A Lot or a Little?
What you will—and won't—find in this book.
Kids can be encouraged to think about similarities between the creation stories in The Encyclopedia of Early Earth and those of their own culture or religion; older kids can look for parallels to classic mythologies such as Homer's Odyssey. Some aspects of daily life for people in arctic climates are realistic but should be taken with a grain of salt in this imagining of Earth's history.
All the stories that the main character tells, or in some cases is told, are fables, fairy tales, or parables that can teach something about the human condition, from "true love conquers all" to "think before you speak" and everything in-between.
Positive Role Models
The storyteller is brave, resourceful, and loyal. Sibling gods Kid and Kiddo sometimes bicker but love each other and care about the world of humans and individuals who struggle. The girl from the South Pole's character isn't well developed, but she's described as clever and shown to be loyal and self-sufficient. Adults run the gamut from capricious gods to venerable elders, from egomaniacal rulers to devoted sisters.
Violence & Scariness
All illustrations with violent or scary content are stylized and not gory: Blood is occasionally shown as red lines of varying widths. The aftermath of a battle shows small-scale bodies with arrows coming out of them. One depiction of monsters rising from a void are slightly scary and again highly stylized, with little detail or realism. Other instances of violence are stylized and without realism, in a fairy-tale context, such as an old lady who slays a giant and drags his severed head back to her village or a Cain-and-Abel-type depiction of the first murder. A type of animal is treated cruelly before it's eaten.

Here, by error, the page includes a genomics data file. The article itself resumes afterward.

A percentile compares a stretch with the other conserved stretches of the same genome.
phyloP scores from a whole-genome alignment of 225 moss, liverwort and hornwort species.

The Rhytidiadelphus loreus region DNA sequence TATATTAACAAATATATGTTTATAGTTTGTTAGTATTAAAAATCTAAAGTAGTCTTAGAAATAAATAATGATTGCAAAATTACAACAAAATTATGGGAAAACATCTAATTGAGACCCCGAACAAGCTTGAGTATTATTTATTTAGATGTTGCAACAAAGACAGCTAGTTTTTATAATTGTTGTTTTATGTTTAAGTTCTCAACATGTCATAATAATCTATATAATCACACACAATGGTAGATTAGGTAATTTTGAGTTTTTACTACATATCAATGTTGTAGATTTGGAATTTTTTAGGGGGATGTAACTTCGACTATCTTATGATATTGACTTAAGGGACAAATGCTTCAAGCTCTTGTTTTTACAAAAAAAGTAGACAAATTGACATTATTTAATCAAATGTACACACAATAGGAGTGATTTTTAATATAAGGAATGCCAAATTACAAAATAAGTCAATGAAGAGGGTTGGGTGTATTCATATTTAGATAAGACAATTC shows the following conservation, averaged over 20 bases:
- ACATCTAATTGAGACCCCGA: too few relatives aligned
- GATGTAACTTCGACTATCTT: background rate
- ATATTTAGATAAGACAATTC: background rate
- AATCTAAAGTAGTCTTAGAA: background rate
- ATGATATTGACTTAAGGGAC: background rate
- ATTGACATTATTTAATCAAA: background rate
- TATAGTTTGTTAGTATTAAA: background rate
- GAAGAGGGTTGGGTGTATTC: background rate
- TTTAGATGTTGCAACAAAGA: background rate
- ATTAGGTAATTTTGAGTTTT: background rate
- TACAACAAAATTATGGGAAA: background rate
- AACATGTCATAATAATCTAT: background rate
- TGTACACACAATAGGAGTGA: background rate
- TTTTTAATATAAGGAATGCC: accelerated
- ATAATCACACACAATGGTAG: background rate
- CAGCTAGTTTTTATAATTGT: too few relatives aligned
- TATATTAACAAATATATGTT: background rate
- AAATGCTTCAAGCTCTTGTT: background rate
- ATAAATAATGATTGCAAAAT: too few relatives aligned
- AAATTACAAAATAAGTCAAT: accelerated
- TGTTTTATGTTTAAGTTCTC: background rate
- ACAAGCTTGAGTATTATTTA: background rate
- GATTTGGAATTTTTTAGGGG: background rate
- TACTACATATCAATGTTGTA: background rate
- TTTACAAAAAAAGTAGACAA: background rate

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Sex, Romance & Nudity
A half-dozen or so panels depict nudity, both male and female. The nudity is anatomically correct, except for the lack of pubic hair. A couple is shown kissing on the cheek, and people's desire to kiss and have children is mentioned a couple times. A couple of panels show adults lying down and embracing. The excitement of mating is mentioned via a description of an imagined bird.
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"He's a p---y" is used once as name-calling.
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Drinking, Drugs & Smoking
In one society the storyteller visits, adults drink ale at a banquet. Once the storyteller thinks he may have had too much ale. It's mentioned once that some adults like to drink and gamble. A medicine man can prepare a sacred brew that causes "out-of-body experiences."
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Parents Need to Know
Parents need to know that The Encyclopedia of Early Earth is a lyrical and beautifully illustrated graphic novel with many stories within the story that a wide range of kids will enjoy. Formatted as an illustrated history of advanced civilizations long before the Permian era, humans interact with monsters, gods, and each other in tales that parallel many mythologies, from Homer and the Bible to Shel Silverstein. Fairy-tale violence is occasional, highly stylized, and not gory, though it's clear what's going on (for example, an old lady dragging a giant's severed head). Several panels show both male and female nudity, which is incidental and not mentioned in the captions or narration and is anatomically correct except for the lack of pubic hair. The only crude language occurs when a man refers to his brother as a "p---y."
Is It Any Good?
Grand in scope yet emotionally intimate, this book provides a great framework for thinking about our place in the world, the nature of love, the difference between right and wrong, and so much more. As with most great mythology, the stories are satisfying, yet leave a lot to the imagination, thanks to carefully omitted extraneous detail. Kids will root for the story teller, recognize themselves in Kid and Kiddo, and enjoy exploring the vivid details in the richly imagined early Earth history. The book stays with you long after you've finished and is a joy and a pleasure to revisit time and time again.
Did we miss something on diversity?
Research shows a connection between kids' healthy self-esteem and positive portrayals in media. That's why we've added a new "Diverse Representations" section to our reviews that will be rolling out on an ongoing basis. You can help us help kids by suggesting a diversity update.